The Australian Constitution

The Australian Constitution is Australia’s supreme law, providing a framework for the development of all other laws in Australia, by establishing the division of power between the federal and state parliaments.

The Constitution also provides fundamental laws and protections for all Australians.

The Australian Constitution was passed in 1900 to ensure greater cooperation between the states, which had been operating as six self-governing British colonies since European settlement.

Under the Constitution, the Federal Government has the ability to make laws for all of Australia—allowing a more coordinated approach to the development of laws of national significance, such as those relating to defence.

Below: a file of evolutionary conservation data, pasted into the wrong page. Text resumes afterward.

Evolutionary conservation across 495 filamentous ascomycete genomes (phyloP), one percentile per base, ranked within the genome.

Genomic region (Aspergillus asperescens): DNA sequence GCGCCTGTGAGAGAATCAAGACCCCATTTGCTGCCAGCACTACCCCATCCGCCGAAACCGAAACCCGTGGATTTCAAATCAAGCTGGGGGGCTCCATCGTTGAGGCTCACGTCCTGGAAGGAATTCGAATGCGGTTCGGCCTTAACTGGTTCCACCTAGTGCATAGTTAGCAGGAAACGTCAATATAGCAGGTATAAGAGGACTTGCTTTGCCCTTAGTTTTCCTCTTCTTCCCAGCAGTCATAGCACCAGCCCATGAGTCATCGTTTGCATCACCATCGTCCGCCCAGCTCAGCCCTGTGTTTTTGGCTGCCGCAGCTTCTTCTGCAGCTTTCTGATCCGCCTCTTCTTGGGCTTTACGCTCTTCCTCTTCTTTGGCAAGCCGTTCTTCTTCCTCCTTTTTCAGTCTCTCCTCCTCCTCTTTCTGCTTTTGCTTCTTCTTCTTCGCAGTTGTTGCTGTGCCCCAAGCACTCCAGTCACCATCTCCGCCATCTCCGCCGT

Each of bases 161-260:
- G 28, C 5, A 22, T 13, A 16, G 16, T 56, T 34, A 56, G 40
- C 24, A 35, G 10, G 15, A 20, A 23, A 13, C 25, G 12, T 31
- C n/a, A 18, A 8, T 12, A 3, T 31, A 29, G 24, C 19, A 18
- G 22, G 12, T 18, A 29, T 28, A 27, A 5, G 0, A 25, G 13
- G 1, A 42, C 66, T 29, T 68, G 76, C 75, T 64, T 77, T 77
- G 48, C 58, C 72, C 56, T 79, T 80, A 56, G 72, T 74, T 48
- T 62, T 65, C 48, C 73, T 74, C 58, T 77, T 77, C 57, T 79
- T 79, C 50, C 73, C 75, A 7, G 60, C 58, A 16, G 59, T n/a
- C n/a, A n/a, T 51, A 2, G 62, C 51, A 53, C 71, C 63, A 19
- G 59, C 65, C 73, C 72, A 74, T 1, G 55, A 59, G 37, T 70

In agreeing to the Australian Constitution, the states passed some power to the Federal Government to make laws for the whole nation, while still maintaining the power to make other laws relating to their state.

The division of power established under the Australian Constitution can be changed either by the states referring powers to the Commonwealth, or by a vote of the people, known as a referendum. As a result the division of power can change over time.

This page was last updated on March 19, 2014